Experimental Predestination in Donne's Holy Sonnets: Self-Ministry and the Early Seventeenth-Century "Via Media"

Experimental Predestination in Donne's Holy Sonnets: Self-Ministry and the Early... Abstract: This essay addresses an ongoing controversy over whether the mature John Donne embraced Calvinist or Arminian theology by advocating a new middle way. His Holy Sonnets composed around the time of his conversion indeed reflect the fear and trembling of Calvinist belief; striking continuities clearly exist between them and the methods of "experimental predestination" advocated by William Perkins. Perkins used a fearful set of "hammers"—knowledge of God's law, wrath at human sin, and our total helplessness to merit grace or be saved on our own—to humble souls otherwise unable to "achieve" election. Yet as the word "achieve" suggests, his system included hidden elements of voluntarism useful not only personally to Donne but also to his later preaching career. By consistently expanding these elements, especially the role of penitence as a "work" of grace and love rather than of the will, he softened Calvinist orthodoxy without fully embracing Arminianism in both his late Holy Sonnets and sermons. http://www.deepdyve.com/assets/images/DeepDyve-Logo-lg.png Studies in Philology University of North Carolina Press

Experimental Predestination in Donne's Holy Sonnets: Self-Ministry and the Early Seventeenth-Century "Via Media"

Studies in Philology, Volume 110 (2) – Apr 6, 2013

Loading next page...
 
/lp/university-of-north-carolina-press/experimental-predestination-in-donne-s-holy-sonnets-self-ministry-and-3OXPldzO4c
Publisher
University of North Carolina Press
Copyright
Copyright © 2008 The University of North Carolina Press.
ISSN
1543-0383
Publisher site
See Article on Publisher Site

Abstract

Abstract: This essay addresses an ongoing controversy over whether the mature John Donne embraced Calvinist or Arminian theology by advocating a new middle way. His Holy Sonnets composed around the time of his conversion indeed reflect the fear and trembling of Calvinist belief; striking continuities clearly exist between them and the methods of "experimental predestination" advocated by William Perkins. Perkins used a fearful set of "hammers"—knowledge of God's law, wrath at human sin, and our total helplessness to merit grace or be saved on our own—to humble souls otherwise unable to "achieve" election. Yet as the word "achieve" suggests, his system included hidden elements of voluntarism useful not only personally to Donne but also to his later preaching career. By consistently expanding these elements, especially the role of penitence as a "work" of grace and love rather than of the will, he softened Calvinist orthodoxy without fully embracing Arminianism in both his late Holy Sonnets and sermons.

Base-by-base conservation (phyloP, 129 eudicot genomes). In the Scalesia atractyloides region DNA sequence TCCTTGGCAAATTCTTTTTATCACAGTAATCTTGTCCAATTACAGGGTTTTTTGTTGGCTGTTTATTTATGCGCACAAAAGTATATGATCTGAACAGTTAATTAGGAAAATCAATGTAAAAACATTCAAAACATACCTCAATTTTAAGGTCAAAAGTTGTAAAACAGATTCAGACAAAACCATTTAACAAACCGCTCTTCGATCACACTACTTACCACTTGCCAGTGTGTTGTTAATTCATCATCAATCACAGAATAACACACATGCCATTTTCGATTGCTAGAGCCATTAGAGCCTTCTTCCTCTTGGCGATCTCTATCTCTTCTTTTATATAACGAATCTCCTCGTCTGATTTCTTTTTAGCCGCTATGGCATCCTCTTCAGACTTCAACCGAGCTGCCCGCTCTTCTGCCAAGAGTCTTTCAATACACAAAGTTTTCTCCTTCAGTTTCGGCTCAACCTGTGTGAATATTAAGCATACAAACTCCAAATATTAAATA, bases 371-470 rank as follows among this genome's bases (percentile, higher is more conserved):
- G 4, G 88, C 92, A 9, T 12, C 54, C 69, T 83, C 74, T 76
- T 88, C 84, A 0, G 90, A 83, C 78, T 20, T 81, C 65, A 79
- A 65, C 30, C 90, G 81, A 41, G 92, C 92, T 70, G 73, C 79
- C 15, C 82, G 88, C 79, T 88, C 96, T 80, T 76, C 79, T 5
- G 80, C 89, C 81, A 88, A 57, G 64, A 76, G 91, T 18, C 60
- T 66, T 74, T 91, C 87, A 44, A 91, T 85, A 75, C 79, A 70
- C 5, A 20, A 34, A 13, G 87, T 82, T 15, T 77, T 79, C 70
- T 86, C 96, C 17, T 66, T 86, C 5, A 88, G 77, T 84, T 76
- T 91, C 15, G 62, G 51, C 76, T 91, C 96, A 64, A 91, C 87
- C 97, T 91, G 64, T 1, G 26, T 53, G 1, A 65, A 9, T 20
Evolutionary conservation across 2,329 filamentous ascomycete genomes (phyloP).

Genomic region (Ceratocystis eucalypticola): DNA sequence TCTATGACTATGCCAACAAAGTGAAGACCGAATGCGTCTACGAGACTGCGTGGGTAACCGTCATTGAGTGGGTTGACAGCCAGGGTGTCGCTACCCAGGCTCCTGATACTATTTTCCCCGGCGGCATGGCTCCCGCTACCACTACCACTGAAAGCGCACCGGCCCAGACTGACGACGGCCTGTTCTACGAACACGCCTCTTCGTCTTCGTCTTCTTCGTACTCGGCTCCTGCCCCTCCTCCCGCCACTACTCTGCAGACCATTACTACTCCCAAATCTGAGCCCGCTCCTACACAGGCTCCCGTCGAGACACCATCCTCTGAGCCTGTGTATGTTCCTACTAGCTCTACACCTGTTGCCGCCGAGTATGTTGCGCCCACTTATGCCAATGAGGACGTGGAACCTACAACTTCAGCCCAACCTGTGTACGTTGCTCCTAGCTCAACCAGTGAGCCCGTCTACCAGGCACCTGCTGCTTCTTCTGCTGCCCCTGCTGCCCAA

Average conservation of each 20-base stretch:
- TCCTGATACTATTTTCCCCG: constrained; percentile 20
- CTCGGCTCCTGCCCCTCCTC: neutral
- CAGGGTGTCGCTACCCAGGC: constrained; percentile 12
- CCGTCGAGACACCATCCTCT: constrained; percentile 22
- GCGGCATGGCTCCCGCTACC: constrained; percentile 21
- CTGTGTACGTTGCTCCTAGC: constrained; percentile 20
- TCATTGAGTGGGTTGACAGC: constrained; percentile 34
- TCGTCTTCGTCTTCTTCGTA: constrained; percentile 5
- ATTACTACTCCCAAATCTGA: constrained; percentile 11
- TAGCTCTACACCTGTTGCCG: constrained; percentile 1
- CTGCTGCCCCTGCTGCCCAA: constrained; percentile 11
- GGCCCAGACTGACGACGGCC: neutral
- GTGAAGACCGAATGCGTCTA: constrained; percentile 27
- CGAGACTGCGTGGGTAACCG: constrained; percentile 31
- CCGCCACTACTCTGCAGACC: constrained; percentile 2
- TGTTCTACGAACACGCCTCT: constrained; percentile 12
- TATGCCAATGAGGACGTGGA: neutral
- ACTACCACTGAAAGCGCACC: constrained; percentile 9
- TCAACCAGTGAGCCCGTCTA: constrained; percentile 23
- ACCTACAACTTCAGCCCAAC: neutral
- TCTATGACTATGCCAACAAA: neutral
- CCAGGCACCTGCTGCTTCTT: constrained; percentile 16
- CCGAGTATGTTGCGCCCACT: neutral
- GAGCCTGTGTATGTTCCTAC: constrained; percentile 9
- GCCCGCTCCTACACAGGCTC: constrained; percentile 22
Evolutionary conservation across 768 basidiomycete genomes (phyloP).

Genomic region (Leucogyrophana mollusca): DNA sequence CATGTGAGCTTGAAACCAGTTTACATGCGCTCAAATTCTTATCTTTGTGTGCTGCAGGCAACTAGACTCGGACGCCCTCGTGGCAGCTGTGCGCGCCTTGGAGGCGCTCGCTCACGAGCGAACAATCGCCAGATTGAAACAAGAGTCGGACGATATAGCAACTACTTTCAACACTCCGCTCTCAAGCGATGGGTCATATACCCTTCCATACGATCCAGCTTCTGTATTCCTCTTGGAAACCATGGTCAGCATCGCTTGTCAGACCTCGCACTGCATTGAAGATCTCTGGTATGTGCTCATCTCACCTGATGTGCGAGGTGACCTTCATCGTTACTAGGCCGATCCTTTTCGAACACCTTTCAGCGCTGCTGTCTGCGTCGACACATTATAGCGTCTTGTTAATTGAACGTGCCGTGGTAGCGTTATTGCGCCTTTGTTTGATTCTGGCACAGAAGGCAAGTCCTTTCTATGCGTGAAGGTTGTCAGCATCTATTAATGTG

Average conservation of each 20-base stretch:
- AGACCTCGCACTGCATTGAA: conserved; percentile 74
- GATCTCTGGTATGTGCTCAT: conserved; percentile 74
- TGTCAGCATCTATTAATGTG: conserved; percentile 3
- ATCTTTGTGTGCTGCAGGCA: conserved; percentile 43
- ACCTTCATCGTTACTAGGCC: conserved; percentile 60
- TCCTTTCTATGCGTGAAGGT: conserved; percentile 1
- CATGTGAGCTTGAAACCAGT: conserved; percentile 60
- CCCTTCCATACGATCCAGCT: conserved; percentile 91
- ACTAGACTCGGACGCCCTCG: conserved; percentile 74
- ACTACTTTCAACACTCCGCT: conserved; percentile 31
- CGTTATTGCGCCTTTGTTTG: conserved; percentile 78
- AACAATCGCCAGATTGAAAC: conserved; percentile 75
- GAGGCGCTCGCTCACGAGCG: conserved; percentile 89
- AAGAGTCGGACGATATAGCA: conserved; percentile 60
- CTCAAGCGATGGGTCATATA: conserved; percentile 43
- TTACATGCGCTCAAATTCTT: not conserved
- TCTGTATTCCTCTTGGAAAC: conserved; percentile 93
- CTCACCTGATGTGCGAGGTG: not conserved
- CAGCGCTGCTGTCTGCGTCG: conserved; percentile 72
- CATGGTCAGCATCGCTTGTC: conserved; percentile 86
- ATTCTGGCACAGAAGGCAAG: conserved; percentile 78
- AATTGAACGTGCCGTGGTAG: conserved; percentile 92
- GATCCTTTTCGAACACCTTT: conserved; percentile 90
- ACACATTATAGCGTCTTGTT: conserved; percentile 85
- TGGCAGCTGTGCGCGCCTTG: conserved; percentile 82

Journal

Studies in PhilologyUniversity of North Carolina Press

Published: Apr 6, 2013

There are no references for this article.

You’re reading a free preview. Subscribe to read the entire article.


DeepDyve is your
personal research library

It’s your single place to instantly
discover and read the research
that matters to you.

Enjoy affordable access to
over 18 million articles from more than
15,000 peer-reviewed journals.

All for just $49/month

Explore the DeepDyve Library

Search

Query the DeepDyve database, plus search all of PubMed and Google Scholar seamlessly

Organize

Save any article or search result from DeepDyve, PubMed, and Google Scholar... all in one place.

Access

Get unlimited, online access to over 18 million full-text articles from more than 15,000 scientific journals.

Your journals are on DeepDyve

Read from thousands of the leading scholarly journals from SpringerNature, Elsevier, Wiley-Blackwell, Oxford University Press and more.

All the latest content is available, no embargo periods.

See the journals in your area

DeepDyve

Freelancer

DeepDyve

Pro

Price

FREE

$49/month
$360/year

Save searches from
Google Scholar,
PubMed

Create folders to
organize your research

Export folders, citations

Read DeepDyve articles

Abstract access only

Unlimited access to over
18 million full-text articles

Print

20 pages / month

PDF Discount

20% off